In the last quarter of this course (or in the last half year as experience shall direct) the grounds of Logick shall be taught them so farre as to let them see. 1. What the faculty of Reason is in man, and wherin it doth differ from Imagination and Memory. 2. What the Use thereof is in all Sciences. 3. What the Acts thereof are, in making up many single thoughts into Propositions; and of many Propositions said together to draw thence Consequences. 4. How that these Acts are to be taken notice of, and observed in the Au∣thors which they have read who write of Sciences; in whom they shall be taught to Analyse some of their Rationall Propositions

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and consequences. Thus the first course of thi period shall be ended.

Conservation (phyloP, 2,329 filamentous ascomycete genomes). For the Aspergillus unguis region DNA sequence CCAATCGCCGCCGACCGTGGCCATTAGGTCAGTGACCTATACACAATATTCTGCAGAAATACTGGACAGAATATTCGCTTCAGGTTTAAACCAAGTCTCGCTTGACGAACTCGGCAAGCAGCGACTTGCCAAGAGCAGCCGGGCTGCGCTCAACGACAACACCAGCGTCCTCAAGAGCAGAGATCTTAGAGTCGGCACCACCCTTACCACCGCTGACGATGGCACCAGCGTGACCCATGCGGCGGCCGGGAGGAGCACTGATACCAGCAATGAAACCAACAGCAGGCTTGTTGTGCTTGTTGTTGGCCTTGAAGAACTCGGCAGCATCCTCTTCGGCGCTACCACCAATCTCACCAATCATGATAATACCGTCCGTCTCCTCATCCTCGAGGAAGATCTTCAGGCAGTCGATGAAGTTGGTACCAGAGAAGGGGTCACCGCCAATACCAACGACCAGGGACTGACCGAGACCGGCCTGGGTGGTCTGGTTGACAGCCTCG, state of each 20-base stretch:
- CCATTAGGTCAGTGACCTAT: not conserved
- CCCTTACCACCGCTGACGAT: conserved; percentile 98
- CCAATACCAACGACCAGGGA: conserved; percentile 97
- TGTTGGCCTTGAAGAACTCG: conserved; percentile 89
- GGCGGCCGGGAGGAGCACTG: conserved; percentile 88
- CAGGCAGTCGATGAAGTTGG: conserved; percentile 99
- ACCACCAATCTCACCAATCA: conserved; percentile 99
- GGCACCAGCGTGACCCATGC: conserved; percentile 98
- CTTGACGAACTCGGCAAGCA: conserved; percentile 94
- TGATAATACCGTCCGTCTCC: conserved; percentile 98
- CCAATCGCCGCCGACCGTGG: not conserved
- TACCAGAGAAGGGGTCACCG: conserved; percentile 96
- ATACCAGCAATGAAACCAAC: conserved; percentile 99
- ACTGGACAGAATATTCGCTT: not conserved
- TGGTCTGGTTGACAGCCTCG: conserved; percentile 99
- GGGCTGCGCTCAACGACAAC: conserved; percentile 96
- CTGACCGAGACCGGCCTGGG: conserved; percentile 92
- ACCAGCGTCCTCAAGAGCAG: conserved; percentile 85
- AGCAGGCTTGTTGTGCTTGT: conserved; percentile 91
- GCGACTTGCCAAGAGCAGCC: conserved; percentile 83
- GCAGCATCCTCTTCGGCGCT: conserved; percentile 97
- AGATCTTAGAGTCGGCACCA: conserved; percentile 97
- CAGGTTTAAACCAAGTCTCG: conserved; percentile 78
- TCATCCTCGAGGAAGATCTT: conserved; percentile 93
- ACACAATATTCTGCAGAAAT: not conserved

In the second course (that is, in the third and fourth year) of this Period, all the Scien∣ces belonging to the whole Period shall b taught Dogmatically; that is, the Rules and Precepts thereof shall be delivered, according to that Order wherin they are subservient unto the Necessities of Man, and branch them∣selves out one upon another; the latter grow∣ing up from the Principls of the former; an all tending to make the Creatures serviceable unto Mankind; or to rectifie his disorders within himself. In this Dogmaticall course of Sciences, towards the latter end of the first year thereof (that is, in the last quarter of the third year of this period of Education) the Precepts of Logick shall be fully taught, first the Analyticall, and then the Geneticall way of Reasoning, to find out Truths which are doubtfull, and towards the latter end or the middle of the second year thereof, the Precepts of Oratory and Poetry shall be taught them; and they directed to observe in the Authors which they have alreadie perused, how those Precepts have been put in Use by them, that they may learne to imitate their practise.